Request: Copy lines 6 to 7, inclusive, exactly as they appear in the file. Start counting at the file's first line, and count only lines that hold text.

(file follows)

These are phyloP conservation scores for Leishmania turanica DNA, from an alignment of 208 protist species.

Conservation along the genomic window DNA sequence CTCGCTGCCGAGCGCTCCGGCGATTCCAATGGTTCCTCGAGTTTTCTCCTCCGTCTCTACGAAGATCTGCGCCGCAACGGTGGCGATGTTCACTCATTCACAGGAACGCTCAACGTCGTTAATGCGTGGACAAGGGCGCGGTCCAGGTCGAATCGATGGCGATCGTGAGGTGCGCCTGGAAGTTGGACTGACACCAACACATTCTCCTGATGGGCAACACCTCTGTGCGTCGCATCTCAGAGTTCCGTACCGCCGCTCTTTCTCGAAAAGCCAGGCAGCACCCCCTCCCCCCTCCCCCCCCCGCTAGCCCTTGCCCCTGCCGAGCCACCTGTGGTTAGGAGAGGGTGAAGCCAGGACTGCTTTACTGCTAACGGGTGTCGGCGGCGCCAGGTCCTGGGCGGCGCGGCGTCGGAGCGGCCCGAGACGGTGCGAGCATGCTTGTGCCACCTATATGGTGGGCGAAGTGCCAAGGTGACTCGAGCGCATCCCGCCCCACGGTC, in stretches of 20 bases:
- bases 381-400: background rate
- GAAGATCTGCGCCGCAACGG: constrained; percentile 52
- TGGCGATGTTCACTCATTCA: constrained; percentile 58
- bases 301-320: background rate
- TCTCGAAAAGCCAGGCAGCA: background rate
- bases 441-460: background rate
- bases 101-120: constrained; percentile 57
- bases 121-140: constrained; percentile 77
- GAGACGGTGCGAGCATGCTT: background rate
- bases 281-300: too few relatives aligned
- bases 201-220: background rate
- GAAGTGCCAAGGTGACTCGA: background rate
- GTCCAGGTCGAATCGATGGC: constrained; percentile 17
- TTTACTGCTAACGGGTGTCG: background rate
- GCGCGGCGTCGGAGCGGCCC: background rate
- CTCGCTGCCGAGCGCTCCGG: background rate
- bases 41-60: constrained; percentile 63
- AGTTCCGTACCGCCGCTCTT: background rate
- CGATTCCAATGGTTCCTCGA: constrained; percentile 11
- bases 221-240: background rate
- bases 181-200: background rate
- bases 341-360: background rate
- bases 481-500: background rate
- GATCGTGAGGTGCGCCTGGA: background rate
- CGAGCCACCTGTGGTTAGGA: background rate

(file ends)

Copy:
- bases 301-320: background rate
- TCTCGAAAAGCCAGGCAGCA: background rate